Telecommuting leads to a significant reduction in carbon emissions even when increased home-based carbon emissions are taken into account.
That's according to a survey commissioned by the US Consumer Electronics Association (CEA). The survey, The Energy and Greenhouse Gas Emissions Impact of Telecommuting, found that telecommuting in the U.S. caused increased emissions of carbon from home-based offices. This is due to extra lighting, heating and power for electronic devices. However this was more than compensated for by the savings in petrol consumption.
Telecommuting reduces energy consumption associated with transportation to and from the office and, in some cases, a portion of the energy associated with commercial office space.
The report states that there are 3.9 million people in the U.S. who work from home at least one day a week. By avoiding an average 22-mile commute to the place of work, and taking into account the increased power use in the home, this practice saves about 840 million (U.S.) gallons of petrol, equivalent to taking two million cars off the road for a year.
The study focused on workers who spend one or more days working from home each week and considered the energy consumed by their telecommuting compared with traditional work at the office or plant.
Gary Shapiro, the CEA's CEO and president, said: "With power companies looking to reduce electric demand, and our nation seeking to reduce our dependence on fossil fuels, I believe there is terrific potential for the consumer electronics industry to drive emissions reductions and energy savings, if more workers telecommuted."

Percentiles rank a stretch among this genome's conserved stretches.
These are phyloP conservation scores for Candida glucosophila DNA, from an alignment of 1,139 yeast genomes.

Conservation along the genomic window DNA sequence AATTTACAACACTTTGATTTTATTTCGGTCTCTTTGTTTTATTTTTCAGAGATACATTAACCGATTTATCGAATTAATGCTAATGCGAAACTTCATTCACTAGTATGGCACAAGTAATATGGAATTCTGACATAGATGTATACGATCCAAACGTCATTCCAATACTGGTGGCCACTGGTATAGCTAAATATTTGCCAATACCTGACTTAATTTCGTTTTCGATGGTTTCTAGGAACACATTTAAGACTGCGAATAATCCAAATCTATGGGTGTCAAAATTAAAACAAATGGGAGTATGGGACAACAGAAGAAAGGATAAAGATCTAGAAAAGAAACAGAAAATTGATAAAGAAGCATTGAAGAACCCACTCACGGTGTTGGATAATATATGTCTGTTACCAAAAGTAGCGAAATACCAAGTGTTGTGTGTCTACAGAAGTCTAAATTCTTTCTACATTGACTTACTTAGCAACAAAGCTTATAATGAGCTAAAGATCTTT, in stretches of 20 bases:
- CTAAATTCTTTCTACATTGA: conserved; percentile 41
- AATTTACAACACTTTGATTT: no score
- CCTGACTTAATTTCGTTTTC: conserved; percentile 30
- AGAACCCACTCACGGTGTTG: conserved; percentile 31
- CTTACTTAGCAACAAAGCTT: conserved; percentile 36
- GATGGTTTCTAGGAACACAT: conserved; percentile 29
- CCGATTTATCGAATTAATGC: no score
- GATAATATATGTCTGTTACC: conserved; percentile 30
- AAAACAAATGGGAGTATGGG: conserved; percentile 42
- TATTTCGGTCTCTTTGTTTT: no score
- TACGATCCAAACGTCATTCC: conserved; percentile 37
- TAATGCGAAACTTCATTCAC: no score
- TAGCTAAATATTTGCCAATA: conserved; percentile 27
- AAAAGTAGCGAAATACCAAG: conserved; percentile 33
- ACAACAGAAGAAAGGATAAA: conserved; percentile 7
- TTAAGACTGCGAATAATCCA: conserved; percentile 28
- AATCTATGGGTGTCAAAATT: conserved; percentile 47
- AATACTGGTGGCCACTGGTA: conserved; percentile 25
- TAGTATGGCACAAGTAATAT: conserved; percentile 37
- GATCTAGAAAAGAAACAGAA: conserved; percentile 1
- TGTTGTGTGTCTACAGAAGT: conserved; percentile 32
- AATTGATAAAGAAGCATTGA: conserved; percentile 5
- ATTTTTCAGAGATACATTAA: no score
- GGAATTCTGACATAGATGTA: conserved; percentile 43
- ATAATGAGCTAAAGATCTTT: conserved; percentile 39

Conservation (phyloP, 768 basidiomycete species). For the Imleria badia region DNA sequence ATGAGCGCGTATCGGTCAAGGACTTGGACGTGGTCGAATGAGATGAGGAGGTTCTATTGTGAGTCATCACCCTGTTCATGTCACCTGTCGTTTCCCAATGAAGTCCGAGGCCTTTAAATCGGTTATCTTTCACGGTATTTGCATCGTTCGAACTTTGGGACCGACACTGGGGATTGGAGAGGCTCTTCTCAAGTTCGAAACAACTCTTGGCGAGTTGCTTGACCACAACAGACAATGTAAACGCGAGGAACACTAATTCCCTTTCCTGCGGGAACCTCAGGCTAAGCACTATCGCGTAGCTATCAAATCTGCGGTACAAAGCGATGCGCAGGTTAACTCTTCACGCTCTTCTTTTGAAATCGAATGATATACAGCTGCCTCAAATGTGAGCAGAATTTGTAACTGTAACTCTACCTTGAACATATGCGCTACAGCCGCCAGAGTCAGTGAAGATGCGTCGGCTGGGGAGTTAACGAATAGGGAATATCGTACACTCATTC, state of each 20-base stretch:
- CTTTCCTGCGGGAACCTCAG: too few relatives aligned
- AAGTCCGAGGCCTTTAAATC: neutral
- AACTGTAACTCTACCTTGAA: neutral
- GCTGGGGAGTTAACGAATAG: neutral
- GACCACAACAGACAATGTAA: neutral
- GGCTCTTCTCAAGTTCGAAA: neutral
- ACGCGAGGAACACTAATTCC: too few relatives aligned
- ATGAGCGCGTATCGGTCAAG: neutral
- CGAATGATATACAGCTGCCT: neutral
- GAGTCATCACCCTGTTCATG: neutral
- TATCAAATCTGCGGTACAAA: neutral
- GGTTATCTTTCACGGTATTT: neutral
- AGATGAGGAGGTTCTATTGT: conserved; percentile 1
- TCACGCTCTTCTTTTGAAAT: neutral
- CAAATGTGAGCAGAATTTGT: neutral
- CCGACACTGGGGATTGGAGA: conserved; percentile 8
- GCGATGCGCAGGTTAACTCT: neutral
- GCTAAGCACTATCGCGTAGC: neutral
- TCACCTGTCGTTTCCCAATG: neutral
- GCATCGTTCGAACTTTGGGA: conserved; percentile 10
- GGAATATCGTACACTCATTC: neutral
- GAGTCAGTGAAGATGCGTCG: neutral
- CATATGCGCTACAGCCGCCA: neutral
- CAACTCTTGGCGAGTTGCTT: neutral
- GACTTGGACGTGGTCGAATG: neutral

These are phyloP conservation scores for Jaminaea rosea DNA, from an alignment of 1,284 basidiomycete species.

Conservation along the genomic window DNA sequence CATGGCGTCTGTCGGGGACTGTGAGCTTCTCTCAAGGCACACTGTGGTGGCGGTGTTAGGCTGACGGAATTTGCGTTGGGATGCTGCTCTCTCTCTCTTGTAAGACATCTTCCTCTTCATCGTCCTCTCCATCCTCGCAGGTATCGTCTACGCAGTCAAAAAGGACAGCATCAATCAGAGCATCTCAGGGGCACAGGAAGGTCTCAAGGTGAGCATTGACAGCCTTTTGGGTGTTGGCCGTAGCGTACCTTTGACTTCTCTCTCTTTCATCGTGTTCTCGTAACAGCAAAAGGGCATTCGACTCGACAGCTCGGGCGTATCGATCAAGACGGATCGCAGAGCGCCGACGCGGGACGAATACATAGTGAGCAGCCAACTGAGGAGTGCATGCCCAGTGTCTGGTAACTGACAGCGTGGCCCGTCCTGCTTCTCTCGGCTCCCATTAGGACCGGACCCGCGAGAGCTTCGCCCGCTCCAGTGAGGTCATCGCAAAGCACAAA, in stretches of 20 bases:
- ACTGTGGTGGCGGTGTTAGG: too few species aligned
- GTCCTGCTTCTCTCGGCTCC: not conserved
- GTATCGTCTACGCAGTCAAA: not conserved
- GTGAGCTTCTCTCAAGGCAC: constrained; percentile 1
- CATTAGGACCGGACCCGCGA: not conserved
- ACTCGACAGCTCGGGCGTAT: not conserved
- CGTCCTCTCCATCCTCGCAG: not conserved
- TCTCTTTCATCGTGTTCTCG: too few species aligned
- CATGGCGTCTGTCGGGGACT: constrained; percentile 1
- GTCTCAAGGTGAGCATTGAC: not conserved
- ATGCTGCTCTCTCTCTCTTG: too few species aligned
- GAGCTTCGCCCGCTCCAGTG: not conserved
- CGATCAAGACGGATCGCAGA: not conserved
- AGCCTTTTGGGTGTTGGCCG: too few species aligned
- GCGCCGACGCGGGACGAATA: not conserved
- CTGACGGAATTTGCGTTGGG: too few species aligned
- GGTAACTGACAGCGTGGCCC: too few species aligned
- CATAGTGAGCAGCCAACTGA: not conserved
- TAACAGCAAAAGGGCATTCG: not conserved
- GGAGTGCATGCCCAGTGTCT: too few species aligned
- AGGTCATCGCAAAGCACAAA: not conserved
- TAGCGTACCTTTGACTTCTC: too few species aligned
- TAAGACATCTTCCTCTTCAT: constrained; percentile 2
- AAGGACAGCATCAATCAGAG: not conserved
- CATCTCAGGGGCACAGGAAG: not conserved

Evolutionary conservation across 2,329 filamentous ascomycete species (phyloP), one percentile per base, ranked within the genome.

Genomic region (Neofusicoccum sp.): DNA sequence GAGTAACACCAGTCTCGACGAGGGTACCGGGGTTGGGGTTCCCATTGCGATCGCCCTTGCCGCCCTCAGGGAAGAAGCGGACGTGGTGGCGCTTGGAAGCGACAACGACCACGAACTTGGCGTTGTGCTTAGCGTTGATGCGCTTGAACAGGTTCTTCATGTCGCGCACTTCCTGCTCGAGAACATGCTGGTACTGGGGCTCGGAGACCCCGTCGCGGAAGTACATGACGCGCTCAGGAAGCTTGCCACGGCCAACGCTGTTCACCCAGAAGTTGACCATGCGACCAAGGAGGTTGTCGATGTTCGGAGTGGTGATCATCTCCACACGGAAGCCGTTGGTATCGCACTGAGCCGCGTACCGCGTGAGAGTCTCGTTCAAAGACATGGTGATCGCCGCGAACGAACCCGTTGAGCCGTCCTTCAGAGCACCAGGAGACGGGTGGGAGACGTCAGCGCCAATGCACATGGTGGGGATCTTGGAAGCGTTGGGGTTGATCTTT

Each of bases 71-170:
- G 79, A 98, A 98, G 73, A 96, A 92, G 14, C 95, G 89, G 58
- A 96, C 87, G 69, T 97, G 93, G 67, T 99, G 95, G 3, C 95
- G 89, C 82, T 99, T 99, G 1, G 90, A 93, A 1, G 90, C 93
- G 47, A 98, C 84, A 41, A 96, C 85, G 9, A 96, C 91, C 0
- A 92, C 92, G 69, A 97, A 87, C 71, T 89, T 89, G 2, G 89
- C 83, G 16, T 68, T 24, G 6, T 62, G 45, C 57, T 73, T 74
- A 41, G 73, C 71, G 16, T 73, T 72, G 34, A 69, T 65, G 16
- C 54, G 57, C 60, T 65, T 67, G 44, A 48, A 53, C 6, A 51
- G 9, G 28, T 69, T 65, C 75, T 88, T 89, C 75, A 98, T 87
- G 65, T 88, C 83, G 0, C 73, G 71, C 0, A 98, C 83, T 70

Naturally he is at pains to counter suggestions that use of consumer electronics devices is automatically bad for the environment because of the electricity they need: "This report demonstrates that consumer electronics are part of a climate change solution, as the use of electronics is preventing greenhouse gas emissions and reducing fossil fuel consumption. Statistics have been available to detail how much energy electronics use, but less was known about the environmental benefits of consumer products developed by our industry when used to communicate and conduct business."
The report suggests that an estimated 53 million workers could take up telecommuting in the U.S., representing a pro-rata reduction in carbon emissions equivalent to taking more than 27 million vehicles off U.S. roads annually.
According to Work Wise UK/RAC Foundation there are currently 3.4 million people in the U.K. that are home-based or regularly work from home. They save 3,153,055 tons of CO2 emissions annually. For every additional million workers that do not commute by road, it would save 927,369 tons of CO2 each year!
With one average car emitting 4.3 tons of CO2 per year U.K. home working can be seen as removing 733,269 cars from U.K. roads each year.
All the Work Wise UK figures are based on averages: the average commute is 28km/day; average emissions per passenger km is 138g; the average occupancy of a car is 1.6 people; and so forth.
Work Wise UK promotes the benefits of smarter working, which includes home working, across the U.K. The RAC Foundation is one of the Work Wise UK partners (others include CBI, TUC, BT, Transport for London, Association of Commuter Transport, British Chambers of Commerce and SCOPE).